• Michigan

D1 VOLLEYBALL SEMIS: No. 2 Lowell rallies to knock off defending champ Lake Orion, move on to first-ever title match

By: MATTHEW B. MOWERY, November 21, 2019, 7:30 pm

BATTLE CREEK — The longer Lake Orion could remain “THE CHAMP” — measured in minutes, points and sets — the more they could keep a Lowell team that had never been this far before on its heels.

And the better chance the Dragons had of continuing their improbable title defense.

But the No. 2-ranked Red Arrows, down 7-2 in the second set after dropping the first, made adjustments of both a physical and mental nature, and turned the match on a dime, rallying to win set two, then the next three to advance to their first-ever state title match.

“They played really well in the first set. They blocked the crap out of the ball. Kudos to them. They came out prepared for us. We had a game plan, and their game plan kind of matched ours … and they took away what we were going to try to do to them. We made an adjustment after the first set, but kudos to them. They came out ready,” said Lowell coach Jordan Drake. “I think it was an intensity thing. We came out in the first set and body language wasn’t great on our side of the net. Not really giving to each other like we normally do. It was kind of the same way against Mattawan on Tuesday. These three make an adjustment with the team — I don’t know what they say to each other in the huddle, but something works, and we end up adjusting physical and mental.”

Obligatory question, then: What DID the Red Arrows (55-3) say to each other?

“Just kind of stuff to get us motivated, to calm us down. Just shake everything off, get a new mindset … just kind of reset and get going again,” said Jenna Reitsma, who finished with 29 kills despite a heavy blocking effort by the Dragons (39-16-2).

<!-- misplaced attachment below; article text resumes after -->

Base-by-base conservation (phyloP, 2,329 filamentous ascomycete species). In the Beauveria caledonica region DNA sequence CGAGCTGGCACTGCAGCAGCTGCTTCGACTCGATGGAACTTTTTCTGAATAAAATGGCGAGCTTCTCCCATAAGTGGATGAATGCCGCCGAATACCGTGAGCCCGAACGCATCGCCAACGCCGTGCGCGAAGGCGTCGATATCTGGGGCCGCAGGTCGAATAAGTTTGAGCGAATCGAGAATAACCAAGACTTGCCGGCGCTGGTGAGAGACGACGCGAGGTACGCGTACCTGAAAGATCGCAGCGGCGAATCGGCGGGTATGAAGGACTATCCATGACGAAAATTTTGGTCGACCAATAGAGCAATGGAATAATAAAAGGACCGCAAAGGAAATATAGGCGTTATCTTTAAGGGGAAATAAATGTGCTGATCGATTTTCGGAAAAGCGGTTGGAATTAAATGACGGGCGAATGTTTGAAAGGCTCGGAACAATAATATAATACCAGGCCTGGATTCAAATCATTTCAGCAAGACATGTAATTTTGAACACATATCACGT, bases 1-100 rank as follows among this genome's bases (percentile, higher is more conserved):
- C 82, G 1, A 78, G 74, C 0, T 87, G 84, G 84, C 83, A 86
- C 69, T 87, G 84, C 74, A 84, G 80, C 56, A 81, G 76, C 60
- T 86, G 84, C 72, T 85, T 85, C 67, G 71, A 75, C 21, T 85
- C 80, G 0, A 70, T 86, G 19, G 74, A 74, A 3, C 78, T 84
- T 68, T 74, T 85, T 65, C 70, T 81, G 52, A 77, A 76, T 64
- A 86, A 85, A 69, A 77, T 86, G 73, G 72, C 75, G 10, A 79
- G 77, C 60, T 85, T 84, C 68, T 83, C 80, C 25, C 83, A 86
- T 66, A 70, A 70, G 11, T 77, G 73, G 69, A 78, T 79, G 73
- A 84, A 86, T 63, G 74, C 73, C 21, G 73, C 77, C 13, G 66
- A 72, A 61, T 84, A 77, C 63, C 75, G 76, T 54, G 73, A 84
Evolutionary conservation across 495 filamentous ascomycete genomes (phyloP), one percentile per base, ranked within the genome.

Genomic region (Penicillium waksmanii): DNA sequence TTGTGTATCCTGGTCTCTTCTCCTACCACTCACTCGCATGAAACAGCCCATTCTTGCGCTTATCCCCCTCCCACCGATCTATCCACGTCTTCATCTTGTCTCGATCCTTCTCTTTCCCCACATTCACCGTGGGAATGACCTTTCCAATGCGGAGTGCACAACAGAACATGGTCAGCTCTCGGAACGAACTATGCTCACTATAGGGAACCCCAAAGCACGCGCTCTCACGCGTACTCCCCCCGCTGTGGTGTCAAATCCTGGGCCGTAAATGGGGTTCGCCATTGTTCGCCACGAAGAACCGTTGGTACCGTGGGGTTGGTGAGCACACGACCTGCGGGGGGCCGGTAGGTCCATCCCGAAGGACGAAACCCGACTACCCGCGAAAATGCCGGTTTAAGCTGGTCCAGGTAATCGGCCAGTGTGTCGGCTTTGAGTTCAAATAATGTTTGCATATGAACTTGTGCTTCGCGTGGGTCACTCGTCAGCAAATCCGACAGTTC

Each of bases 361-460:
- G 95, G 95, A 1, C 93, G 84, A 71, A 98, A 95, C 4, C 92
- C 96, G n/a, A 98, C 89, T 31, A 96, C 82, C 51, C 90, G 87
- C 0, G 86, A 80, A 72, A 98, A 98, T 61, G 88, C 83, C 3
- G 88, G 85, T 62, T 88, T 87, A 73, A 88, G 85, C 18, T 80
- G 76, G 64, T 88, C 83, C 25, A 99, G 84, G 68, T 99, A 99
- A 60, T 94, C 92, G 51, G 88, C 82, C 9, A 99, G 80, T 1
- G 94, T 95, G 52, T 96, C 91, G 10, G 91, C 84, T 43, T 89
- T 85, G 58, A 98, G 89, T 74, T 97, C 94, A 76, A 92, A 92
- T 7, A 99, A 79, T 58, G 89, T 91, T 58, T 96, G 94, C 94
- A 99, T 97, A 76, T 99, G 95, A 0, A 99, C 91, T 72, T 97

Lowell advances to the championship match on Saturday, facing No. 1 Farmington Hills Mercy. [For pairings, CLICK HERE.]

Lake Orion’s title defense ends in the semifinals — but considering nobody thought they’d be this far — they played like they had nothing to lose.

“Yeah, we talked about that. We felt that the pressure was all on them. They were the favorites all year, coming in. Also, the two previous times we played them, they handled us relatively easily. So we just thought, come in with a good game plan, and try to get on them early. It’s the first time in this environment, overall, so we thought we could get out on them early, if we just played well early,” Lake Orion coach Tony Scvarda said. “We had a game plan. We knew we were going to key on No. 4 (Reitsma) the whole time. We knew they set her predominantly. And it worked. Then they started hitting different shots, from different spots on the court. Credit them, they’re a great team. Especially No. 4, she can hit from any spot on the court. We knew she was going to be tough. She wasn’t just going to go away.”

The big lights of Kellogg Arena did get to the Red Arrows a bit, too.

“It was a really new experience for us all,” Sophia Powell said. “We’d never played in a place as big as this, with as many people, so coming here, having the lights on us, getting used to that, and then just moving forward and focusing on our game.”

Her teammate, Meghan Meyer, agreed.

“I think there was a little nerves, because we’d never made it this far before, and there were a lot of people, and it was just overall super exciting and something new,” Meyer said.  “After the first few points, we were just like ‘OK, we’ve gotta drop the nerves, we’ve gotta get playing.’”

Twice before, when they’d faced off, the Dragons hadn’t been able to stop Reitsma where she was. This time, they did, forcing Drake to move her around more. 

“They looked like a completely different team than we played the first two times. Hats off to them for that,” the coach said. “They came out swinging hard, and came out blocking hard against us.”

While the Dragons’ 12 team blocks limited the Red Arrows to .211 hitting as a team, they themselves hit just .091, led by nine kills by Kendall Robertson. 

At this point, just making it this far, for the Dragons, was like playing with house money.

“I thought it was just all gravy, from what we went through in this postseason. Nobody expected us really to get past our first district match. We were the underdogs a couple times in the postseason, and got through it,” Scvarda said. “Now that we’re at this point, we figured ‘Might as well go for it. We’re here.’ They played well. That first set and a half, some of our best volleyball of the season, really. Then Lowell just picked up their game, and we couldn’t quite match it.”